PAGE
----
Oregon’s ability to begin administering vaccines to an expanded group of people in the coming weeks has been put in jeopardy after a promise from the federal government -- that the state’s allotment of the drugs would dramatically increase -- proved false.
Earlier this week, Health and Human Services Secretary Alex Azar announced an unspecified number of doses held in reserve for second doses would be released to the states, according to the Washington Post.
That increased allotment of doses was expected to fuel a long-anticipated increase in vaccine administrations. In Oregon, all teachers and people over 65 were expected to be eligible for the vaccine on Jan. 23. The state’s ability to vaccinate those groups was based on the doses that were expected to come from the reserve.
On Thursday night, Gov. Kate Brown said she was told by Gustave F. Perna, chief operating officer of Operation Warp Speed, that no such reserve exists and the state’s allocation of vaccines would remain flat.
“States will not be receiving increased shipments of vaccines from the national stockpile next week, because there is no federal reserve of doses,” Brown said in a series of tweets Friday morning. “This is a deception on a national scale. Oregon’s seniors, teachers, all of us, were depending on the promise of Oregon’s share of the federal reserve of vaccines being released to us.”
In a letter to Azar, the director of the Oregon Health Authority said if the state did not receive the increased shipment of doses, as promised, the ramifications could be dire.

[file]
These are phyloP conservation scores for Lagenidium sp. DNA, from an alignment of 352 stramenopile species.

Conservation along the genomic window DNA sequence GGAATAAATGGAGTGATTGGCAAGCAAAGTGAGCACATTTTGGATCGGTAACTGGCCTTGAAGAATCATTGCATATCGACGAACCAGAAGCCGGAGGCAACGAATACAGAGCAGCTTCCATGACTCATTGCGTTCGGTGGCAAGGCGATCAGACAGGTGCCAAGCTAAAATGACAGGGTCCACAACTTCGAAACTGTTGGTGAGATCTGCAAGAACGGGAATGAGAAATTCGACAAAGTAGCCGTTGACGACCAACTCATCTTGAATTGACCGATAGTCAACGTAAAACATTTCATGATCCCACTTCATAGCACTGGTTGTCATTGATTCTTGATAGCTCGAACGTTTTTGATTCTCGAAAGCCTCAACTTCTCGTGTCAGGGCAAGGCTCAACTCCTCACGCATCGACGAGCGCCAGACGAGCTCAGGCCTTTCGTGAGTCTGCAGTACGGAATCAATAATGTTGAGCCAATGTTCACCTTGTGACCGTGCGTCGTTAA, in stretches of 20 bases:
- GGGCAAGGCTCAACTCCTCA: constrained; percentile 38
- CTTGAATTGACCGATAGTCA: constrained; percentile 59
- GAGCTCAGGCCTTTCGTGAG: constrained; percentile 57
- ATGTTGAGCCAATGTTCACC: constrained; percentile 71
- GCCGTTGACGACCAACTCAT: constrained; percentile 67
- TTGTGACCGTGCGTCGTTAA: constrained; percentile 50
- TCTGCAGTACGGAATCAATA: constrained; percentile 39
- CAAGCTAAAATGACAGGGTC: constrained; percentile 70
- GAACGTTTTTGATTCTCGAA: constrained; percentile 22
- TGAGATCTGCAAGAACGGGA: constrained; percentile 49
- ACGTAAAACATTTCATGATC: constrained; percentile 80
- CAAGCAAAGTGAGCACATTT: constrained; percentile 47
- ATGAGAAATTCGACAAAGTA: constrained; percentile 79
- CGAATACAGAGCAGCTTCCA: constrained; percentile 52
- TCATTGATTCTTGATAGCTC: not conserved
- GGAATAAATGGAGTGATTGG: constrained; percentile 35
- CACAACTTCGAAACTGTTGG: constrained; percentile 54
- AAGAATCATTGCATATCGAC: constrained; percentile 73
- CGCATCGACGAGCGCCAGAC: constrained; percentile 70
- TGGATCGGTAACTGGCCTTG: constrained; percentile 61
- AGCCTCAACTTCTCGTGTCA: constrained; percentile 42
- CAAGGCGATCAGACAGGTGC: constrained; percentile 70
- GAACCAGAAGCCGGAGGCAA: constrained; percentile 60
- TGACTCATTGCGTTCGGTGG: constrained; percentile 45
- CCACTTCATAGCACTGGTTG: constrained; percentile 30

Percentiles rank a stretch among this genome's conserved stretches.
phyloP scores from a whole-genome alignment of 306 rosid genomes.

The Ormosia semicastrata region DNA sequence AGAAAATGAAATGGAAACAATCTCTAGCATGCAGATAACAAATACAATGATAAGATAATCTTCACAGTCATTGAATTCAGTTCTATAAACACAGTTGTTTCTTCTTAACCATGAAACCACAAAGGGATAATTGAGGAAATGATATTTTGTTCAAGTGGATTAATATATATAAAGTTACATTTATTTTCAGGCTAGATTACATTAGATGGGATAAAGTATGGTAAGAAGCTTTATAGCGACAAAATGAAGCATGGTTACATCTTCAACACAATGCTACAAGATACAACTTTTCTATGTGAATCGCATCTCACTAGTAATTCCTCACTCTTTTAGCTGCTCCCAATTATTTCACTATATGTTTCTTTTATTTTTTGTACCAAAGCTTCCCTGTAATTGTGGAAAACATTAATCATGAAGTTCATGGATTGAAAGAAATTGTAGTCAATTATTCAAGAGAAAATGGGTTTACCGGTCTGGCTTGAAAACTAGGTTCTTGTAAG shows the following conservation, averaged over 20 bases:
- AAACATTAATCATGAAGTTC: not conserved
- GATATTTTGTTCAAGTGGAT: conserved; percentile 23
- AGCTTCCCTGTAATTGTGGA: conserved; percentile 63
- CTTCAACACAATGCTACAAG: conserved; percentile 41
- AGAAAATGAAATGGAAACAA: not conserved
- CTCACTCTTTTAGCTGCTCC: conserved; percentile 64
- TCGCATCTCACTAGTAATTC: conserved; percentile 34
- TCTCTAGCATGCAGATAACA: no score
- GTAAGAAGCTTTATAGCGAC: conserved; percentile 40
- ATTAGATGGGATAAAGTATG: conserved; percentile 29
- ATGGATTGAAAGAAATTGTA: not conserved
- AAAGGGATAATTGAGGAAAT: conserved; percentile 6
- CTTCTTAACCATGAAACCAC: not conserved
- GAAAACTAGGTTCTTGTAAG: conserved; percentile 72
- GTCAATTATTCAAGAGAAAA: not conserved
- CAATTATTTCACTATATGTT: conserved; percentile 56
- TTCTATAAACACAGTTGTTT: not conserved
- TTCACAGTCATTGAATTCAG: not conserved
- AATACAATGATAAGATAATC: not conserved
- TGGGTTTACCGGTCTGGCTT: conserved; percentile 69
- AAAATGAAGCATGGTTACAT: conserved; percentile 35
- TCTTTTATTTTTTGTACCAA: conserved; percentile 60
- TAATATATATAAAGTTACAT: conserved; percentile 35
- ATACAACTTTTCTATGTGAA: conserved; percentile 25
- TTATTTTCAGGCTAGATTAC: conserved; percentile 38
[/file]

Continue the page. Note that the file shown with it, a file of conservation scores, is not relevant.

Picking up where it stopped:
“If true, this is extremely disturbing, and puts our plans to expand eligibility at grave risk,” Patrick Allen wrote. “Those plans were made on the basis of reliance on your statement about ‘releasing the entire supply’ you have in reserve. If this information is accurate, we will be unable to begin vaccinating our vulnerable seniors on Jan. 23, as planned.”
According to The New York Times, 28 states have already started vaccinating seniors based on their current vaccination allocations. Thirty-two have significantly expanded vaccination eligibility to include essential workers, including teachers, based on their current vaccination allocations.
But Oregon was going to wait until Jan. 23 before expanding vaccinations to these two groups -- and now that the state has found out the additional second-dose vaccinations aren’t coming next week, Oregon may be posed to halt its plan to include seniors and K-12 educators. That -- when the state has about 189,000 unused doses, according to its state tracking system and CDC figures.
Questions to the health authority about how many additional doses it was expecting and what contingency plans it has to get vaccines to Oregon’s teachers and older people were not immediately answered Friday morning.
Oregonian/OregonLive reporter Aimee Green contributed to this report.
-- Kale Williams; [email protected]; 503-294-4048; @sfkale
This story was originally published by The Oregonian/OregonLive and is posted here through a content-sharing agreement among a dozen Oregon media outlets.